FCC’s new/revised strategic plan promotes universal broadband and digital equity, communications priorities of the Biden administration. The plan specifically examines equity by examining how FCC policies in the past may have created “historic, systemic and structural barriers that perpetuate disadvantaged or underserved individuals and communities.”

When the first FCC licenses were handed out for free, minorities weren’t at the table, which Rainbow/PUSH founder Jesse Jackson pointed out excluded them from the power of the media to help set the national agenda. , not to mention its power to reward original owners. in the secondary market for television and radio stations.

The 2022-2026 plan, released Tuesday, March 29, prioritizes a “100%” broadband policy, which it says means bringing “affordable, reliable and high-speed broadband to 100% of the country”.

It’s a clear signal that when the FCC releases its congressionally mandated report on whether advanced communications is rolling out to all Americans in a timely manner, the answer will be no until there is a universal broadband. Democrats have traditionally treated “all Americans” language to mean that deployment is not timely while anyone is missing out on service, a lack that triggers the FCC’s ability to regulate to close that gap.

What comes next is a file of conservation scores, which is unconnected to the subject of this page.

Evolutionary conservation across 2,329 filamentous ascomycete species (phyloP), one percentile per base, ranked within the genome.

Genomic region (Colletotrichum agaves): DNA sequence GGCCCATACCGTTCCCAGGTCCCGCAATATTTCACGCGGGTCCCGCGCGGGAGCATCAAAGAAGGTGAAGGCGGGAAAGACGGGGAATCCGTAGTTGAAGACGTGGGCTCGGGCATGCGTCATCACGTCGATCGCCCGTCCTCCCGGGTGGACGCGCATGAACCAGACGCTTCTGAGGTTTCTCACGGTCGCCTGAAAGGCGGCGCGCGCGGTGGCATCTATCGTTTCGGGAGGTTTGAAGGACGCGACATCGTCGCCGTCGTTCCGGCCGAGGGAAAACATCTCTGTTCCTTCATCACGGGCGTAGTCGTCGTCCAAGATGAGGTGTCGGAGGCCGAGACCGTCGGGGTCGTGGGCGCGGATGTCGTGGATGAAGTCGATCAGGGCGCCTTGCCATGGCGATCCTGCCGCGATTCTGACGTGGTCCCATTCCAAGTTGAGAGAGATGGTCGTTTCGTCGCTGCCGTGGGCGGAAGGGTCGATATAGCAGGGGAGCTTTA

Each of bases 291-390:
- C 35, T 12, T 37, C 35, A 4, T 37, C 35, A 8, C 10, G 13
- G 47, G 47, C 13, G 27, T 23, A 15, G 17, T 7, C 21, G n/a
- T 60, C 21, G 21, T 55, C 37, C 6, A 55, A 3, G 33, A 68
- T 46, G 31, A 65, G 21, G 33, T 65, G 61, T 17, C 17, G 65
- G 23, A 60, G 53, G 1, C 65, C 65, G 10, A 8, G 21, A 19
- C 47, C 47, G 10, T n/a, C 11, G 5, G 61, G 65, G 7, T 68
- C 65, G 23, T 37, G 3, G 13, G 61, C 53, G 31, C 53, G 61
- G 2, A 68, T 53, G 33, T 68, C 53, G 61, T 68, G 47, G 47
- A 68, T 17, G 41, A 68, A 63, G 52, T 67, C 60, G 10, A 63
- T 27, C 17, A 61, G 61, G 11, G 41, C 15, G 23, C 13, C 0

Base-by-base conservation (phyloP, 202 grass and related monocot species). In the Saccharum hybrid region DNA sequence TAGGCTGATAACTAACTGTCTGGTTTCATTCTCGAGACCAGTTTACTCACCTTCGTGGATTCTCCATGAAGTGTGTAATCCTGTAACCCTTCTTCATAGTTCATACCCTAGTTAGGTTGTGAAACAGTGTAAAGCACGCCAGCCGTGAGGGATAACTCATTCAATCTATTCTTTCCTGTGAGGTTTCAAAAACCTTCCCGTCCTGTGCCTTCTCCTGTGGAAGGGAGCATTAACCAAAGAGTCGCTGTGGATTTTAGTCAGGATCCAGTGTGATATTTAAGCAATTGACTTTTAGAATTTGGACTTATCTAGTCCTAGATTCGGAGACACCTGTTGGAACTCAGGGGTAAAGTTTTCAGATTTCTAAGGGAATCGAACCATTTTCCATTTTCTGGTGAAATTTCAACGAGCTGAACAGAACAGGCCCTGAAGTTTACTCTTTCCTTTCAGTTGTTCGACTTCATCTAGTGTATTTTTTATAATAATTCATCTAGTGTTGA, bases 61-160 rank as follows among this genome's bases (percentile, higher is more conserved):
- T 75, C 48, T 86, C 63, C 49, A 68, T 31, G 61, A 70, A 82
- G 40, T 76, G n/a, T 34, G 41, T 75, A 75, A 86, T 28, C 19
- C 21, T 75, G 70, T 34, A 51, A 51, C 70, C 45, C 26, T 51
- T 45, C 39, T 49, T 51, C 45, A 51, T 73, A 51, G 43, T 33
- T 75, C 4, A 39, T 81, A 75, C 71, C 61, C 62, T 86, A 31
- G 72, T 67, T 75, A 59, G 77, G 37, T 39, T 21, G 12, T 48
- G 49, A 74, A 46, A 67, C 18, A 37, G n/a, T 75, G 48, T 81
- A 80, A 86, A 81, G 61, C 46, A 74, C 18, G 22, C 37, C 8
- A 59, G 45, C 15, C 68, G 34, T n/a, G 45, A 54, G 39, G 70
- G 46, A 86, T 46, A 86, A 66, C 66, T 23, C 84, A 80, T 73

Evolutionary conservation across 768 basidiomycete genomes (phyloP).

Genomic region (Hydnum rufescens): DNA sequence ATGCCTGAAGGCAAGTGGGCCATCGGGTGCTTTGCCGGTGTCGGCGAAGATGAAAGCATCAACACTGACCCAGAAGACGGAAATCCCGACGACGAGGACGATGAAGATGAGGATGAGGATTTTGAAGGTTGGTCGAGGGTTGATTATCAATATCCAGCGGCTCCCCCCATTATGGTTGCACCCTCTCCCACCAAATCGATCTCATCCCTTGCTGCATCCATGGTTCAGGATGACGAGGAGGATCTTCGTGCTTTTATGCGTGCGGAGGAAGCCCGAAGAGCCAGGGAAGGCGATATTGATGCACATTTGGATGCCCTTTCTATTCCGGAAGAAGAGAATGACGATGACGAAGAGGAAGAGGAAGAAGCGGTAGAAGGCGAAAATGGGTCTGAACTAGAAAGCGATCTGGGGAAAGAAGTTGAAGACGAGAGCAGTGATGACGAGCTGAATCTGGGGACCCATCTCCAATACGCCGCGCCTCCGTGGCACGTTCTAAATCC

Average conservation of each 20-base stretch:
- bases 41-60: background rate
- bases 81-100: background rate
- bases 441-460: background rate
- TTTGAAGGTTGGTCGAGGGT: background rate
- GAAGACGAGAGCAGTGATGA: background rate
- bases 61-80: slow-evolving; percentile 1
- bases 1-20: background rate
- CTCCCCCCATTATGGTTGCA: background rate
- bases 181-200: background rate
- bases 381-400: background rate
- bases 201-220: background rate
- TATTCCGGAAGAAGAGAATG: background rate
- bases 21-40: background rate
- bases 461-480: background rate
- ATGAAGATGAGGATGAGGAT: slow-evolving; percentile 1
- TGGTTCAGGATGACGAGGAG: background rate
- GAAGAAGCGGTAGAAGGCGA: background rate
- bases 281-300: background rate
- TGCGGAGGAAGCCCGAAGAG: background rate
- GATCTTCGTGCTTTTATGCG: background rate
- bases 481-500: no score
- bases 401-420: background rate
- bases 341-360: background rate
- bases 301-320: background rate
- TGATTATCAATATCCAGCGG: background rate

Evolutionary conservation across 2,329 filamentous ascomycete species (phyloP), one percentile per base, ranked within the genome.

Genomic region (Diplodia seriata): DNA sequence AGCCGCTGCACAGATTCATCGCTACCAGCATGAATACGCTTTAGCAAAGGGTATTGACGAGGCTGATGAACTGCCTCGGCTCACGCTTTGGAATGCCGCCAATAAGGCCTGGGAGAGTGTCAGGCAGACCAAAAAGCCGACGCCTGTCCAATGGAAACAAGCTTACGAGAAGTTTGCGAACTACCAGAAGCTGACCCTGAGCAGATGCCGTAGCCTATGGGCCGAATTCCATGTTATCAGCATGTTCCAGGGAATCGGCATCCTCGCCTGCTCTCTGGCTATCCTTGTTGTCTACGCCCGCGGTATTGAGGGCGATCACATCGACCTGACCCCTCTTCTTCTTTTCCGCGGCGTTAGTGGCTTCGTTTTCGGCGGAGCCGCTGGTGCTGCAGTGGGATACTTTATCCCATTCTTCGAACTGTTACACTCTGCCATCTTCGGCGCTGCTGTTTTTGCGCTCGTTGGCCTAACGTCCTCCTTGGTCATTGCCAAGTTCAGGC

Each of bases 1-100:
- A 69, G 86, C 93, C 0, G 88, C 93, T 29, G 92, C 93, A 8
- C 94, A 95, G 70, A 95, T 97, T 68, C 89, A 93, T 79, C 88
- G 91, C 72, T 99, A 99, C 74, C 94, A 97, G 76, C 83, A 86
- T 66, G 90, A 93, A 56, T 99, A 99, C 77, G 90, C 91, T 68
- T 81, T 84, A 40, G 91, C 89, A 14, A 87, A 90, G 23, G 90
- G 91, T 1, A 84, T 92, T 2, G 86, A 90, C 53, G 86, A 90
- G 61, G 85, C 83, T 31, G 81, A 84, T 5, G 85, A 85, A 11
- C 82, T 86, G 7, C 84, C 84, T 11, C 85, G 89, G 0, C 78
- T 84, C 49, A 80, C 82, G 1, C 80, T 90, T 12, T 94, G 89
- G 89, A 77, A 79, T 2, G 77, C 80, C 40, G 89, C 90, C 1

The president has made it clear that his vision for universal broadband specifically includes price and quality in the definition and that it is now part of the FCC’s strategic plan.

And while the old strategic plan created under then-president Ajit Pai prioritized removing barriers to entry for businesses, this has been superseded in the new plan by promoting “diversity, equity, inclusion and accessibility”.

Not only will the FCC seek to identify past rules, policies, and programs that may have hindered diversity, inclusion, equity, and accessibility, but the commission will take positive steps to address this grievance. “The FCC will pursue targeted actions and investments to remove historical, systemic and structural barriers that perpetuate disadvantaged or underserved individuals and communities,” the plan states. “In doing so, the FCC will strive to ensure equitable and inclusive access and facilitate the ability of underserved individuals and communities to leverage and benefit from the wide range of opportunities made possible by digital technologies, media , communication services and next-generation networks.

Other priorities include empowering consumers, improving public safety, and promoting America’s global competitiveness. ■